------------------------------------------------------------------------------ Words | Coef. Std. Err. t P>|t| [95% Conf. Interval] -------------+---------------------------------------------------------------- M1 | -3.055556 .93204 -3.28 0.017 -5.336175 -.7749358 M2 | 1.527778 .9711634 1.57 0.167 -.8485736 3.904129 D1 | -1.861111 .704556 -2.64 0.038 -3.585098 -.1371247 M1D1 | -.2222222 .93204 -0.24 0.819 -2.502842 2.058397 M2D1 | 1.361111 .9711634 1.40 0.211 -1.01524 3.737462 _cons | 11.47222 .704556 16.28 0.000 9.748236 13.19621 ------------------------------------------------------------------------------

The estimate for the group (\(recitation\), \(Deprived=Yes\)) is \(\hat{b}_0 + \hat{b}_1 + \hat{b}_3 + \hat{b}_4 = 11.47 – 3.06 -1.86 -.22 = 6.33\), which matches the observed mean of the group (\(recitation\), \(Deprived=Yes\)). We encourage the reader to confirm the other means as well.

## Summary

When using effect coding for categorical predictors in a regression model without interactions:

- The intercept is interpreted as the estimate of the unweighted grand mean of the dependent variable across all groups comprising the categorical predictor(s) (and at zero for all other predictors in the model)
- a coefficient for an effect-coded regressors is interpreted as a deviation from the grand mean for the category coded as \(1\) for that regressor
- the sum of the coefficients for all effect-coded regressors representing a single categorical predictor is the negative deviation from the grand mean of the contrasting group (group coded by \(-1\) in the regressors)

When using effect coding for categorical predictors in regression models with interactions:

- the intercept is still interpreted the same as in a model without interactions
- if the effect-coded regressors are interacted a continuous predictor:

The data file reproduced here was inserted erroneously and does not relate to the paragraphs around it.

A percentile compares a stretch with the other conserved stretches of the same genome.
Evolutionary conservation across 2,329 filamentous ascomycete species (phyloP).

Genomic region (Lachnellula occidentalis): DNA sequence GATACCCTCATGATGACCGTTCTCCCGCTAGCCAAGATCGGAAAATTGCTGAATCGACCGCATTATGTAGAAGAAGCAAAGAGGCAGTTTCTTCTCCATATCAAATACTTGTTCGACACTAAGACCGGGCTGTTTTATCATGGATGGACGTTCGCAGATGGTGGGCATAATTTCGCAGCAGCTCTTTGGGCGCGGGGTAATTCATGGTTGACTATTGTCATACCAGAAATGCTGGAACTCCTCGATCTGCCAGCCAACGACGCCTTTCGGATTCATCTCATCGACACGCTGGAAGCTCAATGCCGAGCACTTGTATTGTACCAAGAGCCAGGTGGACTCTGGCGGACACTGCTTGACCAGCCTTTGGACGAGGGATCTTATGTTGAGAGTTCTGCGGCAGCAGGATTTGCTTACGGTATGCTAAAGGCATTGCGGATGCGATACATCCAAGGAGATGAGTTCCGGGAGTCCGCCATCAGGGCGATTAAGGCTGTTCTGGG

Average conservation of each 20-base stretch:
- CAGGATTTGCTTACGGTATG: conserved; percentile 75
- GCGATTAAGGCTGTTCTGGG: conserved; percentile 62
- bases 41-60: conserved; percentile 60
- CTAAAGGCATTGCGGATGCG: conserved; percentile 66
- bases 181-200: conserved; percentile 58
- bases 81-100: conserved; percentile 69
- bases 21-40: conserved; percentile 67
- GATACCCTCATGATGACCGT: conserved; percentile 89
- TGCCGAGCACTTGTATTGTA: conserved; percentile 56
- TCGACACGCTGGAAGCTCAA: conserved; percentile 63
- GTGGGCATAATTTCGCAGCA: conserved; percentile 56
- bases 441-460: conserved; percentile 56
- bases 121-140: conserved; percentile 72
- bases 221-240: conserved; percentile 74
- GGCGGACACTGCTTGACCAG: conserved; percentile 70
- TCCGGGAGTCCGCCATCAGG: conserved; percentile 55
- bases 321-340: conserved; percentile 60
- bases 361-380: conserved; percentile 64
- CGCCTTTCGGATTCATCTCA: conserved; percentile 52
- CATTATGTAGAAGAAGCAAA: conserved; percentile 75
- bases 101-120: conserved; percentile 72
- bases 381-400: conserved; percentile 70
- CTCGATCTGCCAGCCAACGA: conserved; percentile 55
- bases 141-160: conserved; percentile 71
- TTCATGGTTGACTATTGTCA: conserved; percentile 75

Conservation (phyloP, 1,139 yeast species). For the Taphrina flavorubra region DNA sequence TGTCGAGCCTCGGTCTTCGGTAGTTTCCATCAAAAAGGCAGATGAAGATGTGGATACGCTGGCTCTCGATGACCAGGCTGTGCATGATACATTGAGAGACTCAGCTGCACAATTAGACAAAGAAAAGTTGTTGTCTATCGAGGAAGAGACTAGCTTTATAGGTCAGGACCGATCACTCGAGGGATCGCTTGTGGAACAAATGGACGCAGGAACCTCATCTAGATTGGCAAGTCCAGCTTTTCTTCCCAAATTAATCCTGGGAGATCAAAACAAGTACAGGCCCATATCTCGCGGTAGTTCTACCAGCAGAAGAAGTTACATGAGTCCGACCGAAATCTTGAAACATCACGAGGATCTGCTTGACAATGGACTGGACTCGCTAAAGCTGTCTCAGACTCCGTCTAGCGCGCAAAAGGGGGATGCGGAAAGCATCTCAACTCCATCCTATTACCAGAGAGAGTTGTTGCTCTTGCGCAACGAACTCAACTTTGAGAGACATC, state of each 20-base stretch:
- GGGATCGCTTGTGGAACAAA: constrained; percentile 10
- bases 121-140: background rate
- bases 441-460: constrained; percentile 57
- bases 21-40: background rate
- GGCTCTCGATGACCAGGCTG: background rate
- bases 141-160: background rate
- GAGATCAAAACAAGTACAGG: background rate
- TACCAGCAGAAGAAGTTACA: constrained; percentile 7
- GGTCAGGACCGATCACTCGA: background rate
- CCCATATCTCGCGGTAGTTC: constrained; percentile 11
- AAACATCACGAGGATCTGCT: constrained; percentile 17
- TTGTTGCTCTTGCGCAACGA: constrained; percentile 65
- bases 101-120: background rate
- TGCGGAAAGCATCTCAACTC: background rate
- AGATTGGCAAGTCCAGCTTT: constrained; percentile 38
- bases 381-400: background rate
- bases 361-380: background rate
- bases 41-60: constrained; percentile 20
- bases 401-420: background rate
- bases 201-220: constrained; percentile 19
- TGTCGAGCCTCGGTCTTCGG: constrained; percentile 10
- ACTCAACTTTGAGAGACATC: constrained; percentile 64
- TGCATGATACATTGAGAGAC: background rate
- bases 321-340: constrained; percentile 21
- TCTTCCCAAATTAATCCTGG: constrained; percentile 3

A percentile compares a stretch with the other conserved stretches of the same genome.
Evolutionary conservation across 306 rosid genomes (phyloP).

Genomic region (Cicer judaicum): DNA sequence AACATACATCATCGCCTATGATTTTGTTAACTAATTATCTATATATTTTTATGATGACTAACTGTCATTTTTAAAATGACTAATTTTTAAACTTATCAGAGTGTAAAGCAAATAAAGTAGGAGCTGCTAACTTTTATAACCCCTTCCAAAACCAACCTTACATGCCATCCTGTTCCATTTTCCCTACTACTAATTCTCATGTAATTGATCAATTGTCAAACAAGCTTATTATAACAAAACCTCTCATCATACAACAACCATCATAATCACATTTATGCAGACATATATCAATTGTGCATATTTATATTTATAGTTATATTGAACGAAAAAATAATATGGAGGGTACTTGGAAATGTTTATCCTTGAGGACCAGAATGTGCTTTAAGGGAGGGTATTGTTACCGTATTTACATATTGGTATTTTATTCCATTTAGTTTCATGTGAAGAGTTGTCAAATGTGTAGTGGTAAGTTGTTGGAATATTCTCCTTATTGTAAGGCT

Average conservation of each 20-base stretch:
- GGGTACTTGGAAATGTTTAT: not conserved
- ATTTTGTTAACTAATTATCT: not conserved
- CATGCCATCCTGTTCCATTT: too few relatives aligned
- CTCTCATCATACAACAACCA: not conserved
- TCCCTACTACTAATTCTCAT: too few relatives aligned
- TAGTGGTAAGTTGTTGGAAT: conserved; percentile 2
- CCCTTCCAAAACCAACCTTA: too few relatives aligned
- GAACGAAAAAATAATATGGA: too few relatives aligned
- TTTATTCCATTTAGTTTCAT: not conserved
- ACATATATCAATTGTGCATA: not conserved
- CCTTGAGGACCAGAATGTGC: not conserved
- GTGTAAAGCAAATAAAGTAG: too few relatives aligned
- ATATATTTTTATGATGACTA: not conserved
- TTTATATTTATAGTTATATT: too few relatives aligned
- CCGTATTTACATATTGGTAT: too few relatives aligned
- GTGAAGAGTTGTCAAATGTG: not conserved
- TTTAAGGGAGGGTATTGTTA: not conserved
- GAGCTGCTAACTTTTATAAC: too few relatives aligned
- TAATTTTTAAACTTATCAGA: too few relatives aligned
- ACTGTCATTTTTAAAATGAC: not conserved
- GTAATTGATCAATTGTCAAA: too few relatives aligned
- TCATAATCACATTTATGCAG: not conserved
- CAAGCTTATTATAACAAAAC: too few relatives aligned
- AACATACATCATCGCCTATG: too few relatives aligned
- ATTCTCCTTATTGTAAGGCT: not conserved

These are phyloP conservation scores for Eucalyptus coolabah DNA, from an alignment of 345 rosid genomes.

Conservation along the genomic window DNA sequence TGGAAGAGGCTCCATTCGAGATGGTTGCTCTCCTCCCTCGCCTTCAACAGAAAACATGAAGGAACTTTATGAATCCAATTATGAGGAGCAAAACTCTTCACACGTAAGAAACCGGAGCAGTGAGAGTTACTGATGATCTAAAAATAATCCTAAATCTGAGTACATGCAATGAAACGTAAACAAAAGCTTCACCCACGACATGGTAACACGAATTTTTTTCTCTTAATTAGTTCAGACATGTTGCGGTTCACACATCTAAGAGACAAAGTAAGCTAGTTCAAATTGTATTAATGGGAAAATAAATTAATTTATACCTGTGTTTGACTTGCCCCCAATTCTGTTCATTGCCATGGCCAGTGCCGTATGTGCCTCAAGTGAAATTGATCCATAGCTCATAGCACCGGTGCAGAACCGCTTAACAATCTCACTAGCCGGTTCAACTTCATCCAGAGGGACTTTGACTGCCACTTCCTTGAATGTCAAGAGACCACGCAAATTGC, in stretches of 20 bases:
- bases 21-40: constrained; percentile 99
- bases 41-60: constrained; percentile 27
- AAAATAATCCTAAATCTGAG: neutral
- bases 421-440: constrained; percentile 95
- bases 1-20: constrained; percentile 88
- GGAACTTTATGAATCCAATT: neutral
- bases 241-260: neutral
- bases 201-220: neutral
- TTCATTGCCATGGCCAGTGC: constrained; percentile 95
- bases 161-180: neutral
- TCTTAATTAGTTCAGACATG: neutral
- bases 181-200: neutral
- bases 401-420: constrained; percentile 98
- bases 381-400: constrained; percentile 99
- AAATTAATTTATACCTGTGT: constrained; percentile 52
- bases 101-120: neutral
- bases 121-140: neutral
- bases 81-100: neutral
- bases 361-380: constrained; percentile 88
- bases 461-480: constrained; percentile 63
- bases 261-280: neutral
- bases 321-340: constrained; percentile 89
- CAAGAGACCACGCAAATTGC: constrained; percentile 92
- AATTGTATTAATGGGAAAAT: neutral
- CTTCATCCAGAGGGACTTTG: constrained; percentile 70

- the lower order coefficients for the effect-coded regressors are interepreted as deviations from the grand mean for that group (the group coded \(1\) on the regressor) when the interacting continuous predictor is zero
- the lower order coefficient for the continuous predictor is interpreted as the unweighted average slope (i.e. main effect) of the continuous predictor, averaged across groups of the interacting categorical predictor
- the interaction coefficients are interepreted as deviations of a group’s slope from the average slope estimate (or as change in the group effect per unit change in the slope)

- if the effect-coded regressor is interacted with another effect-coded predictor:
- the lower order coefficient of an effect-coded regressors is interpreted as the average effect (deviation from the grand mean) of the group coded as \(1\) on the regressor, across all levels of the interacting categorical predictor
- the interaction coefficients are interpreted as the additional effect of being simultaneously in the two groups defined by the interaction regressor (or, alternatively, if A and B are interacted, the change in the average effect of A for group B compared to the average effect of A)